Studio Lakala is the holistic space that begins to represent the artist and researcher Euridice Zaituna Kala This platform assembles not only her work, but the artist's daily practice. As an evolving identity Kala has decided that the act of sharing should be representative of the invitations, the offerings, the work and her mind-space.
JE SUIS L'ARCHIVE, I, AM THE ARCHIVE
“What happens if the histories you want to know have left no records behind?”
Euridice Zaituna Kala is the archive. The archive is enmeshed in the pores of her skin, the folds of her memory and her recollections of meetings, texts and journeys.
Invited by the ADAGP (Association for the Development of the Graphic and Visual Arts), Villa Vassilieff and Bibliothèque Kandinsky [library] to work with the Marc Vaux collection, Euridice Zaituna Kala has herself become the archive. Euridice has enthusiastically taken on this new role by searching for familiar figures from her memories and personal set of references: Josephine Baker, James Baldwin, her father Getulio Mario Kala... By becoming the archive, Euridice gathers, sorts and interprets information according to its affective value rather than its historical relevance. Becoming the archive means reclaiming power by writing history free of institutional norms. It means shedding light on people and geographical areas who have been deliberately excluded from historical accounts and giving visibility to groups of people who have been forgotten by hegemonic narratives. “I became this other power that was going to foreground whatever I wanted and however I wanted to portray it, regardless of how it has been established in existing archives.” By approaching the archive through her individual subjectivity and focusing on people she is intimately connected to, the artist attempts to develop a plural, personal and deviant manner of recounting history. As Euridice browsed the Marc Vaux collection certain photographs caught her eye: a portrait of the Black model Aïcha Goblet, sketches of Josephine Baker by Jean de Botton and two portraits of unknown nude Black models. The artist was drawn to these familiar bodies which resembled her own. Euridice reflected on these bodies’ presence in these photographs and their absence from the archives from which monolithic narratives of modern art have been constructed. Rather than reproducing these photographs in her exhibition, the artist instead chose to use narration to draw attention to the bodies frozen and framed in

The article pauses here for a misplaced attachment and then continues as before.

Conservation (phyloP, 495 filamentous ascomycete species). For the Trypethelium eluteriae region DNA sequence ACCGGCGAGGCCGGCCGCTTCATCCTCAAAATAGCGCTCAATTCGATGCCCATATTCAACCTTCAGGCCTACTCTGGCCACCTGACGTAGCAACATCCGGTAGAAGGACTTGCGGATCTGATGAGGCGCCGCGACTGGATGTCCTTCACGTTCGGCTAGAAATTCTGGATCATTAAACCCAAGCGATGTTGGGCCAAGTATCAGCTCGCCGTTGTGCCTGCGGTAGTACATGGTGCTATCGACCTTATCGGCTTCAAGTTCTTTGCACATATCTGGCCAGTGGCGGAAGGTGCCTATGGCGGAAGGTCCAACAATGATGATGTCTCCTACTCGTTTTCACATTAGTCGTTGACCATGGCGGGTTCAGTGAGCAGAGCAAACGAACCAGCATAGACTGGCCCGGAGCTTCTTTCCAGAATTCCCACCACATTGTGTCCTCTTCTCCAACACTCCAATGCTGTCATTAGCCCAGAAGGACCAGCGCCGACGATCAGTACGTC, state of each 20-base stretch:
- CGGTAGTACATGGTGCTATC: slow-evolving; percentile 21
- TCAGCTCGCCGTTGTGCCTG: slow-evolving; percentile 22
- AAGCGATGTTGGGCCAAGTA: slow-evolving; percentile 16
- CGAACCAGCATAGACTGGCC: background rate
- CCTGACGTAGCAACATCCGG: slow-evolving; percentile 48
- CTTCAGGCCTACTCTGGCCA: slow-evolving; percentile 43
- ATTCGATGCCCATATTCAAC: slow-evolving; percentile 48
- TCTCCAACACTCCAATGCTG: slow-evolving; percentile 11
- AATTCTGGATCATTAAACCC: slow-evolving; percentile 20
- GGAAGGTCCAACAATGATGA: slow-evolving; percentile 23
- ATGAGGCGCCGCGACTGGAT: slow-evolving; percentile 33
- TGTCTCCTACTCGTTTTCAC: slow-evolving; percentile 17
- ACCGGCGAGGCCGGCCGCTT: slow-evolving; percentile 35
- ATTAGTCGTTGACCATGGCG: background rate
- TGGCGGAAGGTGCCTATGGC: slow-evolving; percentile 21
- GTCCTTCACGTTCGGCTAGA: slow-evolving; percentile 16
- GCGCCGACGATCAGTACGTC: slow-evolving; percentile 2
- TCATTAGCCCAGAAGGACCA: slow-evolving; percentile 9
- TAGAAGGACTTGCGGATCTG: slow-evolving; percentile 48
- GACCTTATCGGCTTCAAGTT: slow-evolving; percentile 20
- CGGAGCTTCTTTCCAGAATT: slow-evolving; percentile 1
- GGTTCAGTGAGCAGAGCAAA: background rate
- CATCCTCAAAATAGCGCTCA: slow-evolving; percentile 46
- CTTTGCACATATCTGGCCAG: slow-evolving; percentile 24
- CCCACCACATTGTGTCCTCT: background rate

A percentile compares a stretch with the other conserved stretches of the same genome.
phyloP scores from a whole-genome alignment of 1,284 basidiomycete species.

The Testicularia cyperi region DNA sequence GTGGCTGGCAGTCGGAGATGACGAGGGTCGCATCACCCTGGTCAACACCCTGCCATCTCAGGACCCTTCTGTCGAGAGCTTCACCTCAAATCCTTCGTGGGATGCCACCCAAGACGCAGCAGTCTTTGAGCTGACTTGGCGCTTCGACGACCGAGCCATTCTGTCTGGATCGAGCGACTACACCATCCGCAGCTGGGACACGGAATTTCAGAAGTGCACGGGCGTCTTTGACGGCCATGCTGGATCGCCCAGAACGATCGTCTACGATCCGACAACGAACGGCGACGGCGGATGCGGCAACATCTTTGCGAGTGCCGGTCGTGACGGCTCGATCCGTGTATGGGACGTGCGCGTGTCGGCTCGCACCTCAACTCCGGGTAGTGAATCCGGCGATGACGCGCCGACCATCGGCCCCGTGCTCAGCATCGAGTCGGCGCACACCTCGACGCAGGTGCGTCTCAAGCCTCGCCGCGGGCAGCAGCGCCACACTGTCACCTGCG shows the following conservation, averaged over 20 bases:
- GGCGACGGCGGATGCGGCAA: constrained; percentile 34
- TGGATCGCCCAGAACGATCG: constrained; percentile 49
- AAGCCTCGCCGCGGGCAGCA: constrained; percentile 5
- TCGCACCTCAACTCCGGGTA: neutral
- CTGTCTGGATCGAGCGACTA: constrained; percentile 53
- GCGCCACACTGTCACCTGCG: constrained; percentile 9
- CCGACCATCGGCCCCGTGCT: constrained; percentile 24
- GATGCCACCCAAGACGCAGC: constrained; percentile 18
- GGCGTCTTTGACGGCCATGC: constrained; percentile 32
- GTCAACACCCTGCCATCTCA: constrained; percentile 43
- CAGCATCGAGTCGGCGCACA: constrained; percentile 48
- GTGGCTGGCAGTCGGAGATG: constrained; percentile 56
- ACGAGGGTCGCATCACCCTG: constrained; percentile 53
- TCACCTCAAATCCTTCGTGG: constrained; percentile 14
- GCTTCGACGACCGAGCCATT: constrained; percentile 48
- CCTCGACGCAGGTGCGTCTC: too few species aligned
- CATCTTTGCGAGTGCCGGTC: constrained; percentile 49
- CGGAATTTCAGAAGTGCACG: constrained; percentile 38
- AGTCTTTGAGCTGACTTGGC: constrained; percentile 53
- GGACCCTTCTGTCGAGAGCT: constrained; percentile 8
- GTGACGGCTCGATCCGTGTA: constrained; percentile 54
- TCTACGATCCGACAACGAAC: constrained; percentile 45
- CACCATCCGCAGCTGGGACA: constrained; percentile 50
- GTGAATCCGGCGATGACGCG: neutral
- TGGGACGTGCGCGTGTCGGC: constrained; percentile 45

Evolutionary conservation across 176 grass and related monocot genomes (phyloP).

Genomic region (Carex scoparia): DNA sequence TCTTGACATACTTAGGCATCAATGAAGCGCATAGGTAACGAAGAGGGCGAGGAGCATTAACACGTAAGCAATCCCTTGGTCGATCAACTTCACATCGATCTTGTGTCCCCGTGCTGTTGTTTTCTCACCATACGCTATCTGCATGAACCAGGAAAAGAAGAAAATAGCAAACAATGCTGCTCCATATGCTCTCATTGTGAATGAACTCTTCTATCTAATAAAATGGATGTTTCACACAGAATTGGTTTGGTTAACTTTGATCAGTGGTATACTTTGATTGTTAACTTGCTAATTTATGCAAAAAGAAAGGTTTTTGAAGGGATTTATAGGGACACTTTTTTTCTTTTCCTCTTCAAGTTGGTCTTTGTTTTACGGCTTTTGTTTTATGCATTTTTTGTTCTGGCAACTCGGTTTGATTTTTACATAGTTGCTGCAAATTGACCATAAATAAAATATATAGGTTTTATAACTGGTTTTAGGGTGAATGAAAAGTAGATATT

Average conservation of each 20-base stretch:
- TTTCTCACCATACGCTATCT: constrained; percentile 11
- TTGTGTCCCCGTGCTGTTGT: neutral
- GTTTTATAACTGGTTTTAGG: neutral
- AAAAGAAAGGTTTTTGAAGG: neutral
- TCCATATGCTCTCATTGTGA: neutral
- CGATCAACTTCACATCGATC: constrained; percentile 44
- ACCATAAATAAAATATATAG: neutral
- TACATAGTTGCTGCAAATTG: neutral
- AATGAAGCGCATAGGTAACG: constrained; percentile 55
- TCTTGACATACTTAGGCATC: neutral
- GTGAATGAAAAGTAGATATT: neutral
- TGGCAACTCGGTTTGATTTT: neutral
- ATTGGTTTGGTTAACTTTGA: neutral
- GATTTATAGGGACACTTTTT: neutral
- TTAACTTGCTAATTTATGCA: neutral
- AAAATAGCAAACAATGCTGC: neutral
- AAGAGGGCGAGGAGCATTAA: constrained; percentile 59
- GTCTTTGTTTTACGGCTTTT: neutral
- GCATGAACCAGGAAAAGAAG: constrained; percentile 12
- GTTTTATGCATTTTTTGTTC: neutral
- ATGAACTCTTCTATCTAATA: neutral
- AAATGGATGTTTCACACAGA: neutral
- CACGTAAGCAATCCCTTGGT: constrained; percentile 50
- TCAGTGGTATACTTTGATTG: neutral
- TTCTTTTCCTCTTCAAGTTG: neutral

these images – trapped by the projections and fantasies of others...